Is it worth the money you’ll save?
Bigger is better – or is it? Instead of renting a large vacation home by the beach or in the national park, how about the opposite? Is it worth renting a small house once in a while? Assuming one is not traveling with a family (and especially a large family), a stay in a tiny house can be very fulfilling and charming. Sometimes it’s good to be minimalist.
Treehouses are often quaint tiny homes that are perfect for spending the summer with your partner for some romantic time together. Another time you might be tempted to book a Tiny House is when looking for more authentic rustic cabin accommodation.
Why Choose Tiny House Accommodation
It is not necessarily certain that a small house will in fact be cheaper than a regular house. If it is only a small accommodation, it may be cheaper. But very often tiny houses are more unique and works of art and therefore may not be cheaper at all.
Ingenuity with tiny accommodations can include potato houses, small rustic cabins, cave accommodations, treehouses, flying saucer treehouses, treehouses shaped like a bird’s nest, igloo accommodations and much more.
So when you are considering having a tiny house, you might consider booking one because it is cheaper (like a studio) or a piece of art.
Reasons to book a Tiny House:
- To save money
- Enjoy a charming work of art
Sure, a tiny house probably won’t work well if you have a family, but if you’re traveling alone can be compliant as a couple, it can be romantic.
- Point: Do not book a small house with children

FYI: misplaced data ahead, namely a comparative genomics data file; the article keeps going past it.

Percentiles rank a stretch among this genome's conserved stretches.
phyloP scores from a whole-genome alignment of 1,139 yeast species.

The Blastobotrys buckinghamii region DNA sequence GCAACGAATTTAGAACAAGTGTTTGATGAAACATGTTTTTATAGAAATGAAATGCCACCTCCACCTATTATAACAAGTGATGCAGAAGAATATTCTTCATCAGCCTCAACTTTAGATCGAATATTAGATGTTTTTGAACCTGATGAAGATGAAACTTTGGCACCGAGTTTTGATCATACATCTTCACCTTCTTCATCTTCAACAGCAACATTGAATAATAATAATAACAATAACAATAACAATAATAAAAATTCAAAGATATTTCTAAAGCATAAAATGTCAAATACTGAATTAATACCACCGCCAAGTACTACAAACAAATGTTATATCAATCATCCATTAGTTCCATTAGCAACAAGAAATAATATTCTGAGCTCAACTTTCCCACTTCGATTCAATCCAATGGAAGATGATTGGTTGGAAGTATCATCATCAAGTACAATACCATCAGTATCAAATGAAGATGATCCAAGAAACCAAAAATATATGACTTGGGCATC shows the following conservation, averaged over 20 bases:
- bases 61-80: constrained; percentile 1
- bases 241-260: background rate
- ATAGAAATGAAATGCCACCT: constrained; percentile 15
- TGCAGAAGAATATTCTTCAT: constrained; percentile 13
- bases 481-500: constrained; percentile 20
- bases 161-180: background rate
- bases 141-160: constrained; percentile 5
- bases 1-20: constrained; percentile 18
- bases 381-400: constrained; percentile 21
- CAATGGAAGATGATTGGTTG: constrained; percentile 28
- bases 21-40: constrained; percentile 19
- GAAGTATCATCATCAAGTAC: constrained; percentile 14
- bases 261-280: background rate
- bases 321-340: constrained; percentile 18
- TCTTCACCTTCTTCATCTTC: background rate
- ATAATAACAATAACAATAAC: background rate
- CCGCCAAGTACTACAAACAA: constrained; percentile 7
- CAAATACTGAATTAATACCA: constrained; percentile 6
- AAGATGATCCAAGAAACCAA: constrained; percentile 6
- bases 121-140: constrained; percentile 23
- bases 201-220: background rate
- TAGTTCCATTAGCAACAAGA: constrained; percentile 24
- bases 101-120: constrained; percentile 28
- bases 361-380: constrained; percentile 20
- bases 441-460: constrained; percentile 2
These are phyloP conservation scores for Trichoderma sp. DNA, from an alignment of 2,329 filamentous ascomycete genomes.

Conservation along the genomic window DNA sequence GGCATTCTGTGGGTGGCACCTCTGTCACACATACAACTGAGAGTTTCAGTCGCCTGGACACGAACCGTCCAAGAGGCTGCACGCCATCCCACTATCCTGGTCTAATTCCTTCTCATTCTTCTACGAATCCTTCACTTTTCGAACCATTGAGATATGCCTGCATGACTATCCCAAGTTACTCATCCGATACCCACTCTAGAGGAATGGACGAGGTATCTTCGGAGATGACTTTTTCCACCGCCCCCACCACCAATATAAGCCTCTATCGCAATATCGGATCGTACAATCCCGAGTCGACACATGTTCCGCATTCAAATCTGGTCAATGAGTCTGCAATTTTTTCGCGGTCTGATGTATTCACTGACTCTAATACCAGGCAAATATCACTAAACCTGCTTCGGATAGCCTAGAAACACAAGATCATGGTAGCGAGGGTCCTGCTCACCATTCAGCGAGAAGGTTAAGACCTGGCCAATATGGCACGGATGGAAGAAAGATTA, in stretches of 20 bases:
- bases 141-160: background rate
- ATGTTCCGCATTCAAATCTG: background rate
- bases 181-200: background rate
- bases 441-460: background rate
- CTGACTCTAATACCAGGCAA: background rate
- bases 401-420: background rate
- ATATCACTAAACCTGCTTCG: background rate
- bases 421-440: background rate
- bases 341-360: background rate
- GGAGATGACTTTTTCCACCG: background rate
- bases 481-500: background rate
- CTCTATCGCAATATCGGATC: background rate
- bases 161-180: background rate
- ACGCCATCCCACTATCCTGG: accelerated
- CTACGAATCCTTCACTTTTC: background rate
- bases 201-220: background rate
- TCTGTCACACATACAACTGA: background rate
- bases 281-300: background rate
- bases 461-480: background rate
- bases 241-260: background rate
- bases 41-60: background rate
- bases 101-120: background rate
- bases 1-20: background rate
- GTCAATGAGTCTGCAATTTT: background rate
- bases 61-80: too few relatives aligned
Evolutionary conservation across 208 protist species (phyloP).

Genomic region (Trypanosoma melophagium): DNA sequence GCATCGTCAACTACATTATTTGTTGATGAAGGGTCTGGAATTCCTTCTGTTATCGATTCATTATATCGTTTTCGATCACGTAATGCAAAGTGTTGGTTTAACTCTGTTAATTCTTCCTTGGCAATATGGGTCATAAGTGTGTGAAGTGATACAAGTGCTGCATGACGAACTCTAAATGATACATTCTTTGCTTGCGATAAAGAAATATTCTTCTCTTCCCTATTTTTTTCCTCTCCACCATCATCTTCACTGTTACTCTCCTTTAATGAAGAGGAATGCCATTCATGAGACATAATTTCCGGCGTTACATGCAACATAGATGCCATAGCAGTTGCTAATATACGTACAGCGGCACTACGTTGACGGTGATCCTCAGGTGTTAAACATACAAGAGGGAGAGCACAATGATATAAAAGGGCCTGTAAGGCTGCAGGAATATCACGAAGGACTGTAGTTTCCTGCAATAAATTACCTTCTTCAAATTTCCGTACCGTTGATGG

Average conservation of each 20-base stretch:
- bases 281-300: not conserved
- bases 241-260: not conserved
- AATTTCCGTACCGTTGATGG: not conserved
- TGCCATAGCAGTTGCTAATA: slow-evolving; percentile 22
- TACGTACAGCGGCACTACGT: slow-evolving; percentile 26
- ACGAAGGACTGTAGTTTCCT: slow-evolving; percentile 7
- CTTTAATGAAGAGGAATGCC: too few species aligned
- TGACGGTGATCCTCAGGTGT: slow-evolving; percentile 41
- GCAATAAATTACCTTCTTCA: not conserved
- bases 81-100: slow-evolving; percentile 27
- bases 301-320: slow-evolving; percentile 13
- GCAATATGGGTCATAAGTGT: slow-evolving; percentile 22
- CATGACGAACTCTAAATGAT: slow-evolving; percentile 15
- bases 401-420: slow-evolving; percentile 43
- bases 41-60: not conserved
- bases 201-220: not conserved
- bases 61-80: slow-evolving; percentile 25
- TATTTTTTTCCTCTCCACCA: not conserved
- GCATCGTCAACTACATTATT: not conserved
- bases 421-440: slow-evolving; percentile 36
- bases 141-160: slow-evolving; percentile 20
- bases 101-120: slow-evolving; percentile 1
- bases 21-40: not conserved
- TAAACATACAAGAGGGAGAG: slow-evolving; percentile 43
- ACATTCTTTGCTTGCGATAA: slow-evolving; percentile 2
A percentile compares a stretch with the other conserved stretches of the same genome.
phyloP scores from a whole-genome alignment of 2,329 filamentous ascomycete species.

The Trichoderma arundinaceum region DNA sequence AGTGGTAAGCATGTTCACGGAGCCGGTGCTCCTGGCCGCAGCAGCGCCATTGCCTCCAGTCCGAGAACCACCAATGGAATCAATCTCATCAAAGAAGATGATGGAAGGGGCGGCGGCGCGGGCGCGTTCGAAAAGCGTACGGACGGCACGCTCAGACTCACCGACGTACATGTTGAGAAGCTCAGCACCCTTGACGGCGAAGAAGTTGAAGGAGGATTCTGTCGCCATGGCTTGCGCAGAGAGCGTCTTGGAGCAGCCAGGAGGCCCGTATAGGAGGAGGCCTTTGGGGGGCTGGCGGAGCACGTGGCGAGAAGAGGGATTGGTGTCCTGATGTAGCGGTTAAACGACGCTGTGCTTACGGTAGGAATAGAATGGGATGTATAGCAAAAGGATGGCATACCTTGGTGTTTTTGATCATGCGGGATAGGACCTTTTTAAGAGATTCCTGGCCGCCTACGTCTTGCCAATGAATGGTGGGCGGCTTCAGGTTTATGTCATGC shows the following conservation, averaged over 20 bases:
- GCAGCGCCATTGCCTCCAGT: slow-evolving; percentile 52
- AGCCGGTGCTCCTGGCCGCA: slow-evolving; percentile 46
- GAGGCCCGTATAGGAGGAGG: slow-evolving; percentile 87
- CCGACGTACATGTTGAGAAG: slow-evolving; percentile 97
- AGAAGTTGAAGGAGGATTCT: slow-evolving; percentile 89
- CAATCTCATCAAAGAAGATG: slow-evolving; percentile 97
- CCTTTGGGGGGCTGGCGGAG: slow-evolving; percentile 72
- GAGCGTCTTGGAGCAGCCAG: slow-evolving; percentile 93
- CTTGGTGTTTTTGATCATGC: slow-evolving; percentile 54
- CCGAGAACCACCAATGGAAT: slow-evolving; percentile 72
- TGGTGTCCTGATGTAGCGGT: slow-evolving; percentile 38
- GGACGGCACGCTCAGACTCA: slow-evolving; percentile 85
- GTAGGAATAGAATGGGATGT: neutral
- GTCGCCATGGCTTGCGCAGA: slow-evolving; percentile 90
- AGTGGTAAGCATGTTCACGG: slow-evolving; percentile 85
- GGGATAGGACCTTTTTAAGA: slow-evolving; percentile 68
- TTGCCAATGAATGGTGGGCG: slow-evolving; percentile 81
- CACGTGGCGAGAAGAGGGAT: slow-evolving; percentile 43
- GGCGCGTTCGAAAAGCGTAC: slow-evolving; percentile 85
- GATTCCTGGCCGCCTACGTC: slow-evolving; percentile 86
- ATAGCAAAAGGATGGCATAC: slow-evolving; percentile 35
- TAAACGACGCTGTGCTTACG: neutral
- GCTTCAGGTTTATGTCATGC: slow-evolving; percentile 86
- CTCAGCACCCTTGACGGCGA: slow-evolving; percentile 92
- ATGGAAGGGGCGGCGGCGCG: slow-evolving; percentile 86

- Small Artistic Houses: Accommodation Cave, Treehouses, Rustic Cabins
Examples of Tiny Houses for Rent
Often tiny homes are boutique and unique, they are often very different from normal accommodations and offer a very new experience.
Idaho’s Big Potato Hotel
The Big Idaho Potato Hotel is a prime example of where the state of Idaho lives up to its potato stereotype and has even turned a giant potato into a cozy getaway for two. This 6-ton potato traveled by tractor-trailer through 48 states to celebrate Idaho’s potato heritage.
Now it sits on 400 acres of farmland just south of Boise. It has been styled and now has the comforts of home, including a bespoke bed. A thermal retreat is just opposite in an adapted silo where you can contemplate the stars.
- Bed: A queen-size bed
- Price: $250.00 per night plus cleaning fee and tax
The Glass House in Upstate New York
This gorgeous and beautifully designed tiny glass house in New York is nestled amongst orchards, vineyards and wildlife. It is only 180 square feet but has all the mod cons of home (air conditioning, kitchen, WiFi). With large windows surrounding the queen bed on three sides, this is one of the most romantic and charming places to spend the night watching the snow fall in winter.
- Location: About 90 minutes from New York
- Bed: A queen-size bed
Little cabin in North Carolina
If one goes to the desert and looks for a cabin. Put the cabin back in the cabin. In the days of the pioneers, cabins were always small – not the large suburban homes that pass for cabins today. This tiny North Carolina cabin nestled in the woods offers rustic living spaces with two full bedrooms. It manages to save its space to prove a living room, a bathroom and a screened porch.
The forest and the pond are within walking distance for an exploration and offer a vacation in a small wooded house.
- Rooms: Two bedrooms, living room, bathroom, porch
The Treehouses of Harold Sweden
In Sweden, Harold’s has 7 unique tree houses to discover. They are located in the mystical lands of far northern Sweden, Lapland, and include the Bird’s Nest, UFO, Mirrorcube, Cabin, 7th Hall, Dragonfly, and Blue Cone.
The Bird’s Nest and the UFO attract particular attention. There may not be a lot of space in the rooms, but they are certainly worth it for this unique experience.
- Ability: 2 adults and 3 children (or little green men)
- Price for two: 4,700 SEK ($550) (seasonal price)